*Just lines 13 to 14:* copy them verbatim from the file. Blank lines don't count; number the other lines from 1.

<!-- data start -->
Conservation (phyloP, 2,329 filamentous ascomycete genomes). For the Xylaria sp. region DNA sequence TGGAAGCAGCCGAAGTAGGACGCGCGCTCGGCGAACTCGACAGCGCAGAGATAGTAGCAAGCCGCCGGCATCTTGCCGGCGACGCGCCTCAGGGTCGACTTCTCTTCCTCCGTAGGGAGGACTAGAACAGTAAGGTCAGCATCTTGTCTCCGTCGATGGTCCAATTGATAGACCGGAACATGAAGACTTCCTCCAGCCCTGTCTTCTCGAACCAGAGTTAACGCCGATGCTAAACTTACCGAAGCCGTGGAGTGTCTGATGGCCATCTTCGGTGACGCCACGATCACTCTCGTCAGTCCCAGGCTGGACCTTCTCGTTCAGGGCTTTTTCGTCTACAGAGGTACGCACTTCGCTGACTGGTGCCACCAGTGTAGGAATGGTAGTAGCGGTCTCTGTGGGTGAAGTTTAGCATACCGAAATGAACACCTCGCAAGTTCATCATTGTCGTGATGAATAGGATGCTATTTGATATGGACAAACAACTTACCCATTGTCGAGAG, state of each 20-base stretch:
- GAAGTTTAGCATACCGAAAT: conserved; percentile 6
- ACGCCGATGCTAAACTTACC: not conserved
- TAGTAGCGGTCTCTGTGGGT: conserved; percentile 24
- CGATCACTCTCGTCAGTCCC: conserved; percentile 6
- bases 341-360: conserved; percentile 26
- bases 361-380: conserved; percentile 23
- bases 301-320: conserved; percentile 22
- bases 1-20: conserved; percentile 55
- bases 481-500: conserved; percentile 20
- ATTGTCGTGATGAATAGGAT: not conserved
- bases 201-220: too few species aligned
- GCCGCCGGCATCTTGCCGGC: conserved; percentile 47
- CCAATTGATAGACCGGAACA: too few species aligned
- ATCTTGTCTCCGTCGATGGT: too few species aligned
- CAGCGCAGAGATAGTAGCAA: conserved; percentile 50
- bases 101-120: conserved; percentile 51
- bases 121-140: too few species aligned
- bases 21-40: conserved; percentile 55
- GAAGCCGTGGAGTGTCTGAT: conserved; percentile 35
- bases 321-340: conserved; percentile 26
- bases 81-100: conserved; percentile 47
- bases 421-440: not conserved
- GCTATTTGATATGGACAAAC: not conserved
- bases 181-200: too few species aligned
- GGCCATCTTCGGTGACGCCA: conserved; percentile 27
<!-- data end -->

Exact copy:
- GCCGCCGGCATCTTGCCGGC: conserved; percentile 47
- CCAATTGATAGACCGGAACA: too few species aligned